European Monetary Union

Euro Coins

Credit © European Union, 2013

The shortcomings of the EU’s fragmentary and unsystematic set-up became evident when the EU and some of its Member States moved from the periphery to the centre of the crisis in 2009.
This holds particularly true for the Economic and Monetary Union (EMU) that seemed to turn from an asset for integration into a liability during the crisis: Procedures were perceived to be clumsy contrasting the urgent need for speed, and compliance with ostensibly well-established rules seemed to be practically inexistent. These and other factors triggered a number of ad-hoc safeguard measures like the “six-pack” or the “fiscal compact”, etc.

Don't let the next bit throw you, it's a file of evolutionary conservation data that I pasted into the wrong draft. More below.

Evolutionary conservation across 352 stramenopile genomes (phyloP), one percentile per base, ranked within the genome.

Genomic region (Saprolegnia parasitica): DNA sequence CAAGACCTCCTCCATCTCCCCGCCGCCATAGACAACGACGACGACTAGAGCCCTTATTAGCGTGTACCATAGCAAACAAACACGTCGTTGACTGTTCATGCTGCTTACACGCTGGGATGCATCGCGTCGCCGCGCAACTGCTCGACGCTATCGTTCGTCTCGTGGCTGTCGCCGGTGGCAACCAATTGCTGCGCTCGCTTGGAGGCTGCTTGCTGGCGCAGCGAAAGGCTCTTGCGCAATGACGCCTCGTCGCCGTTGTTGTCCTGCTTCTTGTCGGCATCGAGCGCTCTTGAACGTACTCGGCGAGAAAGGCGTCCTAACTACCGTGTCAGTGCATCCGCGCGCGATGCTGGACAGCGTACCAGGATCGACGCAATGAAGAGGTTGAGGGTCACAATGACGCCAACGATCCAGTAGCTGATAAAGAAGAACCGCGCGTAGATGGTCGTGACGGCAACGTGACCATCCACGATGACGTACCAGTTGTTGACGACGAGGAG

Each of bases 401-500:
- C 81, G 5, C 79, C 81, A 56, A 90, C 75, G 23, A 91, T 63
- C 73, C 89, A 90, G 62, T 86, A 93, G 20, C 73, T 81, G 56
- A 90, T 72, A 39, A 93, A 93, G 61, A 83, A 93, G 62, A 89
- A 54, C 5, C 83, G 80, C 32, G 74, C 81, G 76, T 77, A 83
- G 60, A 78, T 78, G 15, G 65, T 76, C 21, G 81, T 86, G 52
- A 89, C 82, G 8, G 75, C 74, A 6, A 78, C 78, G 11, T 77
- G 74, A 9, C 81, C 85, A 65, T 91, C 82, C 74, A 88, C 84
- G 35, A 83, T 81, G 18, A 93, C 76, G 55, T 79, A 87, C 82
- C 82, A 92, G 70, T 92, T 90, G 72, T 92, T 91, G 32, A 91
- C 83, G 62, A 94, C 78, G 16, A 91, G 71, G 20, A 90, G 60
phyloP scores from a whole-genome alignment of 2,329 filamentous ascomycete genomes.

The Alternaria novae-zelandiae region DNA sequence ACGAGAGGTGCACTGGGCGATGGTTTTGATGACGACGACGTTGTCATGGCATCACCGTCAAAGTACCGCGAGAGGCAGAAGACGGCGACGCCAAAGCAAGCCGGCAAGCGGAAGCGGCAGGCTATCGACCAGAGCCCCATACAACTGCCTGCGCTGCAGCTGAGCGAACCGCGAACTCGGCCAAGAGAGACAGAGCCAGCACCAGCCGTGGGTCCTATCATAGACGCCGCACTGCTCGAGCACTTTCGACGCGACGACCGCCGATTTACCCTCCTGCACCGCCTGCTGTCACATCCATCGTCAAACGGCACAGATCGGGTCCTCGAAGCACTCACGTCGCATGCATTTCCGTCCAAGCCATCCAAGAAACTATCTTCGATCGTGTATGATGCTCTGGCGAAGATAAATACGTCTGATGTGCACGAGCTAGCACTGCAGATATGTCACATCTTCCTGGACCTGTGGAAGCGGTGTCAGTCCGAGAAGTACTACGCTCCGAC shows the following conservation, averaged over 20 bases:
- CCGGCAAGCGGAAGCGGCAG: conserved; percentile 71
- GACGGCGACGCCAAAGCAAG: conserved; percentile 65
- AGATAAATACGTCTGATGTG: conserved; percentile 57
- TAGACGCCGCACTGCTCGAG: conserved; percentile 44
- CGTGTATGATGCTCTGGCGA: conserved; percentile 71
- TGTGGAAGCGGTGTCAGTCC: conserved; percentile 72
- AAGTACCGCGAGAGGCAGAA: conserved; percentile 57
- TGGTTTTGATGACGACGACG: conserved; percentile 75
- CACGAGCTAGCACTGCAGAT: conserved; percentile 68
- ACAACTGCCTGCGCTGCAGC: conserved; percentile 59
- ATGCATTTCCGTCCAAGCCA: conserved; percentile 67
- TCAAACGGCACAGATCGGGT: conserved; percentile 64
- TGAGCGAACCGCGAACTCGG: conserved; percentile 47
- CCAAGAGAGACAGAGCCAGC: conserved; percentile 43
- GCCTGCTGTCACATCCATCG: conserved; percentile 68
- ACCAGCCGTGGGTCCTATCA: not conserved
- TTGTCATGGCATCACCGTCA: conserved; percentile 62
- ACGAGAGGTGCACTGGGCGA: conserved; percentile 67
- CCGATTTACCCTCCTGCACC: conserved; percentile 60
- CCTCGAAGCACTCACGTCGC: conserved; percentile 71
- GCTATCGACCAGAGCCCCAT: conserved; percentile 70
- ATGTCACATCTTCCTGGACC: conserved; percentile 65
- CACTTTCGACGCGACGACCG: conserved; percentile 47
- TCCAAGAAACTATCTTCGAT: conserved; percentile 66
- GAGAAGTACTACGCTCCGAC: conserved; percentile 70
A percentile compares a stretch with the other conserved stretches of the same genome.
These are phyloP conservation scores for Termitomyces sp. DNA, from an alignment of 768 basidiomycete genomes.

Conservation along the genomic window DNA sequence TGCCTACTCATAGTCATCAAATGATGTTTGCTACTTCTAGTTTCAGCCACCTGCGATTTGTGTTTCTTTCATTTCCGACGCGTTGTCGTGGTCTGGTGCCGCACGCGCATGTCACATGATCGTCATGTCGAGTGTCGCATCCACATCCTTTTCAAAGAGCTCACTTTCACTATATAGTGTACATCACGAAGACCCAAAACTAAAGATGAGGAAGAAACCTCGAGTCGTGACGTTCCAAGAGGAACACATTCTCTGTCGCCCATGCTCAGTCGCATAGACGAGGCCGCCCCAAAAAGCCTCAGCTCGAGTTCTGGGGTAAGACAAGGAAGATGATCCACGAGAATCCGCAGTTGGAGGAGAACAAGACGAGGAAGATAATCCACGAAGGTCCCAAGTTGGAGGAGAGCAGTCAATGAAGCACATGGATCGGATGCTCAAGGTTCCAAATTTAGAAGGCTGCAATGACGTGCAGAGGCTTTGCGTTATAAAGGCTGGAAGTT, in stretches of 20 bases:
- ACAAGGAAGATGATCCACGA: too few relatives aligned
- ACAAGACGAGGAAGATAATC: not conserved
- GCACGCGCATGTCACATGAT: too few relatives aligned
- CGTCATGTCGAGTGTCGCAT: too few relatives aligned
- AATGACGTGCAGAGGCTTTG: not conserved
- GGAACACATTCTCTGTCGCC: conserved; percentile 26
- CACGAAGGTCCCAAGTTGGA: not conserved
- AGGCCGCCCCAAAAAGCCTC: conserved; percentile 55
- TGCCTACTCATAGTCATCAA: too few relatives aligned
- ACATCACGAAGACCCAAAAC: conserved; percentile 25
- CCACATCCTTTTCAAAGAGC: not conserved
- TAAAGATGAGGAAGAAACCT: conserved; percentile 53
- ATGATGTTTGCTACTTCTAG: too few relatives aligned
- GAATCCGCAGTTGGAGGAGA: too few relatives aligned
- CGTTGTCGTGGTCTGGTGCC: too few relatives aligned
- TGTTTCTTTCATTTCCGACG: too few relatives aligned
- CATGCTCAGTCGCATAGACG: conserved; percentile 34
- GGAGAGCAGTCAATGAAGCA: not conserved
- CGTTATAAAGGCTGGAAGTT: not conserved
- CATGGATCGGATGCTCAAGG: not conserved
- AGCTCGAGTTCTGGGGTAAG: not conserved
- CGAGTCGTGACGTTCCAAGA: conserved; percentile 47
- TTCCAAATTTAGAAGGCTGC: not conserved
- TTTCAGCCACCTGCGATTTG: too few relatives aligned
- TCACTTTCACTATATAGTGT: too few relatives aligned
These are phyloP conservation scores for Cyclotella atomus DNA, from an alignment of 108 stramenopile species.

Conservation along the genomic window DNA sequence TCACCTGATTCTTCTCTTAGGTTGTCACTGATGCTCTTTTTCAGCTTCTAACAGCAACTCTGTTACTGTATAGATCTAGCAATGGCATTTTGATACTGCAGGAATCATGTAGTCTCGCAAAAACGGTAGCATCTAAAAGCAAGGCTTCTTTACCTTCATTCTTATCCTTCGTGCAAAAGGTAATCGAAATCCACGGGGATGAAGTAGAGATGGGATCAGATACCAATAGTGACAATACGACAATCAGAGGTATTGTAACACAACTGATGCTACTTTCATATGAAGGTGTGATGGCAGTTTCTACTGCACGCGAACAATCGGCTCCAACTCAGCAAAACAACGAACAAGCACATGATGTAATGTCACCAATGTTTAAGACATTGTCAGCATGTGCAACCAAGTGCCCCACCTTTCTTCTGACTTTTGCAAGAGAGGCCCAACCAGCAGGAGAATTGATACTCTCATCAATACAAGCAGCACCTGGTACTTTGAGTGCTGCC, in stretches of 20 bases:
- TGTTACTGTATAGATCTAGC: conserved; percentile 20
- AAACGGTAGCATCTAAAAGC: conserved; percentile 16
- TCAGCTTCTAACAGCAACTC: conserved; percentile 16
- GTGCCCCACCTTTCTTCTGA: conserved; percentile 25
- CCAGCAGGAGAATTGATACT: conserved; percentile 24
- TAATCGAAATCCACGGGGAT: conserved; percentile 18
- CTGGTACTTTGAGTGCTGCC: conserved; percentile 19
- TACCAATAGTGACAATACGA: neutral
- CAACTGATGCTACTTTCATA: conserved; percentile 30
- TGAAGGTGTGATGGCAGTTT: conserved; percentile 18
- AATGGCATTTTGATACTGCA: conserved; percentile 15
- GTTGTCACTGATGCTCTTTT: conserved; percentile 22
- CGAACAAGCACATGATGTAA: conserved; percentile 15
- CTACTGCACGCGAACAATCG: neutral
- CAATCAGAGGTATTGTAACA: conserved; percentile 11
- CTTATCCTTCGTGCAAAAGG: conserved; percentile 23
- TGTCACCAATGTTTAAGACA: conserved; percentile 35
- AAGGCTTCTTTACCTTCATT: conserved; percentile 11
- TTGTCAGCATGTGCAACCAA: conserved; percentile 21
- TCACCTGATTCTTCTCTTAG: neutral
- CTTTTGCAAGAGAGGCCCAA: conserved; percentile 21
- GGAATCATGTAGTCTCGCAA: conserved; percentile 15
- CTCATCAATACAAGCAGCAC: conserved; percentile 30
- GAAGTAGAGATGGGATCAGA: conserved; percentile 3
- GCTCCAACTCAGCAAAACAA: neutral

Against this backdrop, the task of the Thematic Programme “EMU” is to analyse the changes made so far and assess their consequences.
Sample of Pertinent Research Questions:

  • Are the measures taken suitable from an economic, legal and political perspective? Are they legal? Are they legitimate? Do they contribute to economic recovery and growth?
  • How does the “new” EMU affect the horizontal and vertical power distribution in the EU?
  • How does the post-crisis EMU impinge on democracy on EU and MS levels?
  • Is fiscal federalism necessary to stabilize EMU and if so, how could it look like?
  • How will the new economic governance transform the European economic order?